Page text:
Why has Paris reimposed a ban on tall buildings?

Digital rendering of the Tour Triangle, Paris Digital rendering of the Tour Triangle, Paris (Image: Herzog & de Meuron)

The French city of Paris has reimposed a ban on tall buildings in a bid to preserve its low-rise skyline.

Paris’s city council voted in favour of limiting the height of new buildings to 37 metres earlier this week.

The city has adopted a new ‘Plan Local d’Urbanisme’ (PLU), which its supporters claim will promote more environmentally friendly construction in the local area.

Paris has long fought to remain a low-rise city. While it does have taller buildings in its La Défense business district in the western suburbs, as well as taller residential blocks in the 13th and 15th arrondissements, the centre of Paris is largely free of tall buildings.

It introduced a height limit for new buildings of 37 metres in certain parts of the city back in the 1970s after the construction of the 209m-tall Montparnasse Tower office building, which was completed in 1973.

Some Parisians criticised the monolithic tower for being out of place in the Paris landscape.

More recently, in 2010, regulations changed to allow residential towers up to a maximum of 50m in height and 180m for offices in certain areas outside of the city centre (where there have long been limits of 31m, 25m or even 18m, depending on the area).

The changes to the rules came as the city’s administration of the time vied to compete with London, which has seen a glut of tall buildings constructed in recent times, including the 310m-tall The Shard, completed in 2013, and the 224m-tall Leadenhall Building completed in 2014.

But the commencement last year of the construction of the 180m-tall Tour Triangle reignited the debate around tall buildings’ place in the French capital once again.

The Tour Triangle, designed by architect Herzog & de Meuron and being built by main contractor Besix, was the first skyscraper to be built in the centre of Paris since Montparnasse Tower’s construction.

The project won a building permit in 2015 but faced two legal appeals before finally getting the go-ahead in 2019.

Now the city council, led by Socialist party mayor Anne Hidalgo, has reimposed the 37m limit, partly in response to the Tour Triangle’s construction.

Debate over environmental performance of tall buildings

Supporters put forward an ecological argument for the change, arguing that it is harder to build buildings designed to bioclimatic principles if they are above 30m in height because of the amount of energy the buildings consume moving people and services like water around the building.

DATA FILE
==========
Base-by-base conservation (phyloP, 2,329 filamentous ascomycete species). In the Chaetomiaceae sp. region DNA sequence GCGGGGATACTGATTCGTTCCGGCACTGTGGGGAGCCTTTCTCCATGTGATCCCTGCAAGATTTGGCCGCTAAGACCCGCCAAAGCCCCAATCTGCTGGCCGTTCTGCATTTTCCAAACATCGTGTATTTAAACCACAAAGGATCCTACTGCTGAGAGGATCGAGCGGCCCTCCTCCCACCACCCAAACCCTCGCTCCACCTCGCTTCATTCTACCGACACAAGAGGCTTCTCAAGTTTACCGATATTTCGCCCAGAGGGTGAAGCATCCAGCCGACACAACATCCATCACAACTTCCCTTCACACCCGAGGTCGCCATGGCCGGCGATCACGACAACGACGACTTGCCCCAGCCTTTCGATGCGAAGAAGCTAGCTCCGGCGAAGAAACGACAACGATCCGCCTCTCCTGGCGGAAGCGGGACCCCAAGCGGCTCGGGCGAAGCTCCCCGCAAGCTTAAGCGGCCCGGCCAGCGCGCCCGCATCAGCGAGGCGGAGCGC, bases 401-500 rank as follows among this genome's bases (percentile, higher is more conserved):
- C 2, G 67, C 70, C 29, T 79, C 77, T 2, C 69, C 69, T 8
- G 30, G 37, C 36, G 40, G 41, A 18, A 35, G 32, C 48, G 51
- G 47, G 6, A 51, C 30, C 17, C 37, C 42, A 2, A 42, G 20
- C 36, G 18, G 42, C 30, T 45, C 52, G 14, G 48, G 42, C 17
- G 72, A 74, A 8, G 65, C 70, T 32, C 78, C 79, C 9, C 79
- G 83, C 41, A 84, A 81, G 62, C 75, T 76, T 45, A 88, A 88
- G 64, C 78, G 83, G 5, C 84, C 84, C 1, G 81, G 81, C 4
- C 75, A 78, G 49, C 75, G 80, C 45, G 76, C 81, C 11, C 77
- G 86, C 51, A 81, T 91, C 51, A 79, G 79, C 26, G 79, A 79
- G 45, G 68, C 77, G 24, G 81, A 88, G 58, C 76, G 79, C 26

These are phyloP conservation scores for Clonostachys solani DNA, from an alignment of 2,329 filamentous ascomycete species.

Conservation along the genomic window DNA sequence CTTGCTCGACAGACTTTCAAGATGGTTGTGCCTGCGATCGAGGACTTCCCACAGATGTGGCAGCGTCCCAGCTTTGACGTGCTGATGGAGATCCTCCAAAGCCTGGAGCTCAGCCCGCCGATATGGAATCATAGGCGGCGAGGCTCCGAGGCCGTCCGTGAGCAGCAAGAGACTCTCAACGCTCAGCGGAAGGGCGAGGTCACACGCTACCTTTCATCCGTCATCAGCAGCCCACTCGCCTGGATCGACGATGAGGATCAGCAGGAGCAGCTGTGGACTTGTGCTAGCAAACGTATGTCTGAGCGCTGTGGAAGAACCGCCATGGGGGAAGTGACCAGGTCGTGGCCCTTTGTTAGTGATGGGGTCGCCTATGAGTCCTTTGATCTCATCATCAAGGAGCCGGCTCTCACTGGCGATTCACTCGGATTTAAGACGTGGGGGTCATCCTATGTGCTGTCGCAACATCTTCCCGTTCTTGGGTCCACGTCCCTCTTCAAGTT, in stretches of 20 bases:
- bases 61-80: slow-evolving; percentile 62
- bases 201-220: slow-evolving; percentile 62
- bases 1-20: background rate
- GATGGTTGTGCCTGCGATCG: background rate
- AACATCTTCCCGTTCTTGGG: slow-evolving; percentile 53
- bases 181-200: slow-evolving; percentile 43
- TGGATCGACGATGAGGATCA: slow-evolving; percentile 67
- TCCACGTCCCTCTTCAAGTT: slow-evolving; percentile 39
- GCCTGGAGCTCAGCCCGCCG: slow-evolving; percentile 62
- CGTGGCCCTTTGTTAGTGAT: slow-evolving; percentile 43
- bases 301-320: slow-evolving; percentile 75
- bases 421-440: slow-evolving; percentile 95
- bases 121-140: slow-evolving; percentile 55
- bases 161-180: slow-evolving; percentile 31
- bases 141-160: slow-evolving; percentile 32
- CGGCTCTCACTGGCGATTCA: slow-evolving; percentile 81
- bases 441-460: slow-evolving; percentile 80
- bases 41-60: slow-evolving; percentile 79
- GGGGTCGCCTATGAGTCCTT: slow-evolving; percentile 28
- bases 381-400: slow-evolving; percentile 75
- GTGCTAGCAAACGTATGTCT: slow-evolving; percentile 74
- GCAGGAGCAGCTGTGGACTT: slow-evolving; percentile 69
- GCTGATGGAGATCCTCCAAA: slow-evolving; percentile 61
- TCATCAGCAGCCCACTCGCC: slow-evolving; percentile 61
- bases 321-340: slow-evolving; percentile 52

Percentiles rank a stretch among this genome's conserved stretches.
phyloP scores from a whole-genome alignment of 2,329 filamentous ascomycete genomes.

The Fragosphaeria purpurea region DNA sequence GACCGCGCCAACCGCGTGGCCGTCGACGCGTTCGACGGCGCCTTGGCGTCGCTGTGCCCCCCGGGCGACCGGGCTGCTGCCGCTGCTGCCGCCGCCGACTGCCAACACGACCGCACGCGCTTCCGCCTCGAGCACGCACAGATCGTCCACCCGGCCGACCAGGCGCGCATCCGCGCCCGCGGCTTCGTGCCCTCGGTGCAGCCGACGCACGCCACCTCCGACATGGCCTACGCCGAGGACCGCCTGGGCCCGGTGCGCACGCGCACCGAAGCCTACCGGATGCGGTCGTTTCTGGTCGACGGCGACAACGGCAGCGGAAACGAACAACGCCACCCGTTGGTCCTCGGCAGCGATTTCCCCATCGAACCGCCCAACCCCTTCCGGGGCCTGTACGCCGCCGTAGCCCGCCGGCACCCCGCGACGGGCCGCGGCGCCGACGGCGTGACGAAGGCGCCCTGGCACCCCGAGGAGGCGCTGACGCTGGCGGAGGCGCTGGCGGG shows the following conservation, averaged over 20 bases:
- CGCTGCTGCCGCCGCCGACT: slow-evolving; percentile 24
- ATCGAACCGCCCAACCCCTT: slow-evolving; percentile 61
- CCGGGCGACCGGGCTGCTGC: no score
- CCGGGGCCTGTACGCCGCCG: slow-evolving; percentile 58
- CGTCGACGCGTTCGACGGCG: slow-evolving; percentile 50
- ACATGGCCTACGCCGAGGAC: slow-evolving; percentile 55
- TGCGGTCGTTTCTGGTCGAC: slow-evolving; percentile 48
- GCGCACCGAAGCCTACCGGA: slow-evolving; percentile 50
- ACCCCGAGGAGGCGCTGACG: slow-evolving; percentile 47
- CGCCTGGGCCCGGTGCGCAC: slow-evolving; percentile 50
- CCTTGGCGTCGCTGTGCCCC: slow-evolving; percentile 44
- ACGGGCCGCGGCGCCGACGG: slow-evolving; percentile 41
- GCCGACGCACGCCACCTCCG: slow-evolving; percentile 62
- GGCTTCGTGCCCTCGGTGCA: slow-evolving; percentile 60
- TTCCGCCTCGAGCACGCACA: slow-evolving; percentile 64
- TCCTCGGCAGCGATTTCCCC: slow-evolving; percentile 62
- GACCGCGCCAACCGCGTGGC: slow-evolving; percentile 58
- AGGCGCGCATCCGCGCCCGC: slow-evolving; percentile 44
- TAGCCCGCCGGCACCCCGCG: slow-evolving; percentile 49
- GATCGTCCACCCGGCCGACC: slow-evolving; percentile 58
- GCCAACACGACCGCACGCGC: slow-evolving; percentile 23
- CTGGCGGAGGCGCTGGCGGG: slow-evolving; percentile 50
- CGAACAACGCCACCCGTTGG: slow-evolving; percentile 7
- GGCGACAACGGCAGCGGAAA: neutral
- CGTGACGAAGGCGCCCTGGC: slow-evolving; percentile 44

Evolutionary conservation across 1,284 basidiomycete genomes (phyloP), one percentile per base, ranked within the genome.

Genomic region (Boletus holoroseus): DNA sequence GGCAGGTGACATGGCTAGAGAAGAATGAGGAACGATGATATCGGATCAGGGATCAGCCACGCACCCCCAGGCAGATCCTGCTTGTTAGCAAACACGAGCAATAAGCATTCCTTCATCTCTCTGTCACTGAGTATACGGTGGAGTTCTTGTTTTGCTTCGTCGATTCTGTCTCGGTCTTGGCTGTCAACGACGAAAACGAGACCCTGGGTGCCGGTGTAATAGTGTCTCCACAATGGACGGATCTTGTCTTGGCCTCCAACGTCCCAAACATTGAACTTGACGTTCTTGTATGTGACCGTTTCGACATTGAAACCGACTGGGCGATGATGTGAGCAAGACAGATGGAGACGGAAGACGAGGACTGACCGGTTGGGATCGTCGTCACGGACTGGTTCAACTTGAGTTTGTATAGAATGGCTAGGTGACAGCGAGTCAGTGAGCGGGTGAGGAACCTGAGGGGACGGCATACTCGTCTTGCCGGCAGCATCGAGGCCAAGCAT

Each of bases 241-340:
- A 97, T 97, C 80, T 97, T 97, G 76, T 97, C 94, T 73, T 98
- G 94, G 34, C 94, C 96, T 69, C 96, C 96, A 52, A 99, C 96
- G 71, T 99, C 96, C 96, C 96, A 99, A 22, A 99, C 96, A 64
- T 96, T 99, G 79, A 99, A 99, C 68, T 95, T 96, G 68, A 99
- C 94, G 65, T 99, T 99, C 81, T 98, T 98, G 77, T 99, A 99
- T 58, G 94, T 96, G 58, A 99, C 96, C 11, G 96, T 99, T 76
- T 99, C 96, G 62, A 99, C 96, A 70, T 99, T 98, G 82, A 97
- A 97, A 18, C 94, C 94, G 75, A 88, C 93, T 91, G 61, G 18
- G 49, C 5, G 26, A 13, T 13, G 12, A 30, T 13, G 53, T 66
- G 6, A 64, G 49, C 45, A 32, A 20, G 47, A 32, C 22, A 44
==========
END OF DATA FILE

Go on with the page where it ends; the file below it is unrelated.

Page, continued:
Nonetheless, the new regulations do allow for higher elevations in some parts of the city where lower limits were previously applied. These allow for the construction of buildings up to a height of 37m but only if they are residential and in streets whose width is greater than 12m.

While the proponents of the new PLU argued that tall buildings consume more energy and their carbon footprint is less good, others questioned the move.

Engineer Franck Boutté, who won the Grand Prix de l’Urbanisme from the French government in 2022 told French media outlet 20 Minutes that comparing the environmental performance of tall buildings to their shorter counterparts was a more complex exercise than it first appeared.

He said, “You need to compare comparable objects. If you compare a 60m-tall building with a 30m-tall building, obviously you need more materials for the 60m-tall building but in fact you should be comparing the 60m-tall building with two 30m-tall buildings.”

“There are lots of myths on the question of height but no serious scientific studies on the subject,” he added.

Some in the engineering profession have argued that in order to maintain green spaces in the city without reducing density, building upwards makes sense.

But supporters of the PLU among the Écologistes party argued that the new regulations were an opportunity to remake and renovate existing buildings, to make construction “the exception” in favour of transformation.

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Andy Brown Editor, Editorial, UK - Wadhurst Tel: +44 (0) 1892 786224 E-mail: [email protected]
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